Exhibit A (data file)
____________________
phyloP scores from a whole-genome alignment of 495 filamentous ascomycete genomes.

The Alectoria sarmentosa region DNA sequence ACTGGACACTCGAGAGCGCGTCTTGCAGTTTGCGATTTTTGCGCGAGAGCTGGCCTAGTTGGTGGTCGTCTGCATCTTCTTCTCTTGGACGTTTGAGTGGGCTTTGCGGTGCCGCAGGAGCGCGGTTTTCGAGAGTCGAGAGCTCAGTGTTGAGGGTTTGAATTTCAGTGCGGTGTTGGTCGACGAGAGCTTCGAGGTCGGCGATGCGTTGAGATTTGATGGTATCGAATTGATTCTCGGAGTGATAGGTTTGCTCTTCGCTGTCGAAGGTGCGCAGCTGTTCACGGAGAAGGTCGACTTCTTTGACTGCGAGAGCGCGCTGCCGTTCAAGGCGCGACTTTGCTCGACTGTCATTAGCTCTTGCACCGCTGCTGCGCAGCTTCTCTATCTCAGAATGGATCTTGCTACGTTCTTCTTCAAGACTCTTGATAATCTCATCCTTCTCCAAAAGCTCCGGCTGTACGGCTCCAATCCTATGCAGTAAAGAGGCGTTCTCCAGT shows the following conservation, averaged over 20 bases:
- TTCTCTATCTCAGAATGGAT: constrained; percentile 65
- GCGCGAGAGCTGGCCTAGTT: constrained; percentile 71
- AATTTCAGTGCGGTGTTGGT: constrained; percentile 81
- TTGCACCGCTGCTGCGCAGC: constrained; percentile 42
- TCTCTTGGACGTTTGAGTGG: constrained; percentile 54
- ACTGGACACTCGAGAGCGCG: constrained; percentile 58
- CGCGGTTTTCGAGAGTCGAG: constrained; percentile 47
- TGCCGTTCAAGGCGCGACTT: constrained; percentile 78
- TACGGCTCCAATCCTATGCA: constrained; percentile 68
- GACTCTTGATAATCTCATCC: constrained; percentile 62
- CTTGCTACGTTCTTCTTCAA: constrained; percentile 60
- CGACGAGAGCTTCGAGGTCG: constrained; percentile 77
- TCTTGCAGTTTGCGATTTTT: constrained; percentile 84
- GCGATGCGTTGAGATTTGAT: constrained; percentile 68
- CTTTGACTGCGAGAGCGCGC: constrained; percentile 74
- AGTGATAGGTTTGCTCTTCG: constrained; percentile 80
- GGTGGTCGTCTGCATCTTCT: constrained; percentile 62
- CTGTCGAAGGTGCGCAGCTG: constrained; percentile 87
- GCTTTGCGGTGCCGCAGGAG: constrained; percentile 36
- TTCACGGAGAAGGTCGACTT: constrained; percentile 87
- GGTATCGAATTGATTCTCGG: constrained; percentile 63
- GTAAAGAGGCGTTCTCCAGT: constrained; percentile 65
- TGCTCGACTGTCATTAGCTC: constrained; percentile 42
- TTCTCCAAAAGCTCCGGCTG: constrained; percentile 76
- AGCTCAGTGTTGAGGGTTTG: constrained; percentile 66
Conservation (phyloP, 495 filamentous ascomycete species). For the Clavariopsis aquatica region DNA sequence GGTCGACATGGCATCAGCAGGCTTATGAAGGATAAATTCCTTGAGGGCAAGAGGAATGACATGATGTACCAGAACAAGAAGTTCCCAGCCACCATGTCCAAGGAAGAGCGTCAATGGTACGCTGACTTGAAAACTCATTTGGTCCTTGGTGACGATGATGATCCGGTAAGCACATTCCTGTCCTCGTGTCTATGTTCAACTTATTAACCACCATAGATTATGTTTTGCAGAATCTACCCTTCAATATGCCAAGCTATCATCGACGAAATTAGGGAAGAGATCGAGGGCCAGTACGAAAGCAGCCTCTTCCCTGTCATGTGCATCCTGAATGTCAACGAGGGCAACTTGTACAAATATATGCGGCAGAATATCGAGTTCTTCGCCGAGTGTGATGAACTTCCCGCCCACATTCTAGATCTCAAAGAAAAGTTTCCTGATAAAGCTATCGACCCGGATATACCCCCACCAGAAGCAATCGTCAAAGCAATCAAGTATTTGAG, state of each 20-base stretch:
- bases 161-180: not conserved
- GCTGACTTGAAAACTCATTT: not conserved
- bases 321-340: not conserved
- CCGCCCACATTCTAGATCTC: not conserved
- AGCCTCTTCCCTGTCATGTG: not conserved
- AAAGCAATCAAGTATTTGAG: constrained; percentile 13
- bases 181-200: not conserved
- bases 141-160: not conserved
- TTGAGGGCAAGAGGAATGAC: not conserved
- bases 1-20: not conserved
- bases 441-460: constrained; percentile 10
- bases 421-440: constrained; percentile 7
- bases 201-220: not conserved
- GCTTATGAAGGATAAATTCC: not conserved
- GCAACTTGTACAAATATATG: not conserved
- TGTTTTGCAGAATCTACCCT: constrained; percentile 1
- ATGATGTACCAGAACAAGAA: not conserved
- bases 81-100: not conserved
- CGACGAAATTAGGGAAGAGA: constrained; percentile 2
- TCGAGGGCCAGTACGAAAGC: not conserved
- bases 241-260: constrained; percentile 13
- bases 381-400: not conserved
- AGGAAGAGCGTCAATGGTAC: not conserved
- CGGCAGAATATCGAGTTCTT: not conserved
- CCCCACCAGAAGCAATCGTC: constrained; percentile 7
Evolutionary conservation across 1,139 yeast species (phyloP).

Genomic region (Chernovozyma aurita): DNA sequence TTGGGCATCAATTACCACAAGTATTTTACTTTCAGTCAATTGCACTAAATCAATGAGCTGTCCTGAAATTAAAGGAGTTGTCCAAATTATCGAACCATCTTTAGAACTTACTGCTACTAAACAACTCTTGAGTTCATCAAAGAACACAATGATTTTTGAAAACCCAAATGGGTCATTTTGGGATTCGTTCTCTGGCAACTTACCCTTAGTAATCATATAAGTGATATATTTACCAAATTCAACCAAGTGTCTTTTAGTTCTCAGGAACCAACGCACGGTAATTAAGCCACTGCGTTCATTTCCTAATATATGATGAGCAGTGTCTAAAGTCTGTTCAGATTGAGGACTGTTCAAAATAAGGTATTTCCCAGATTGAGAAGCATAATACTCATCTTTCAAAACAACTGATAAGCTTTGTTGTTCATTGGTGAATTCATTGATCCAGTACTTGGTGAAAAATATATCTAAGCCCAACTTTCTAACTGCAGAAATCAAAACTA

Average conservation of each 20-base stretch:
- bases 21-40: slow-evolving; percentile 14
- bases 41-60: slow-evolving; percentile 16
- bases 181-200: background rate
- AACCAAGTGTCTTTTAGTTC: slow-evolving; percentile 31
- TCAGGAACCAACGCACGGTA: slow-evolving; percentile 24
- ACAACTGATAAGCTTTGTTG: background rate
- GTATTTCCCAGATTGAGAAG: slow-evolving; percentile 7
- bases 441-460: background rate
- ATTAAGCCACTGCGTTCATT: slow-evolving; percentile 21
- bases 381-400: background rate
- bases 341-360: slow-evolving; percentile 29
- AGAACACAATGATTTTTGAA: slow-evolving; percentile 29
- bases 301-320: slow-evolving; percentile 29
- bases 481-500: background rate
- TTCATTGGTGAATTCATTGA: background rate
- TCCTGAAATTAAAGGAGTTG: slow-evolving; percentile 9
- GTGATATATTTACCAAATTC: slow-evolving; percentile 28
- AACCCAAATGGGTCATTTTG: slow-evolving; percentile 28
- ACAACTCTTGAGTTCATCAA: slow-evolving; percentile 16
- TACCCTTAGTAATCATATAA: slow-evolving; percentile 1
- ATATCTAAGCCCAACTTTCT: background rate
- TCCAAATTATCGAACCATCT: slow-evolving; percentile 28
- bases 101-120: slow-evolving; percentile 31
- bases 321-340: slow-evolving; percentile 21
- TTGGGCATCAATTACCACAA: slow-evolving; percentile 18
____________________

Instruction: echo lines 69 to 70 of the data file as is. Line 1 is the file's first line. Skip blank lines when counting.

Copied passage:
- bases 301-320: slow-evolving; percentile 29
- bases 481-500: background rate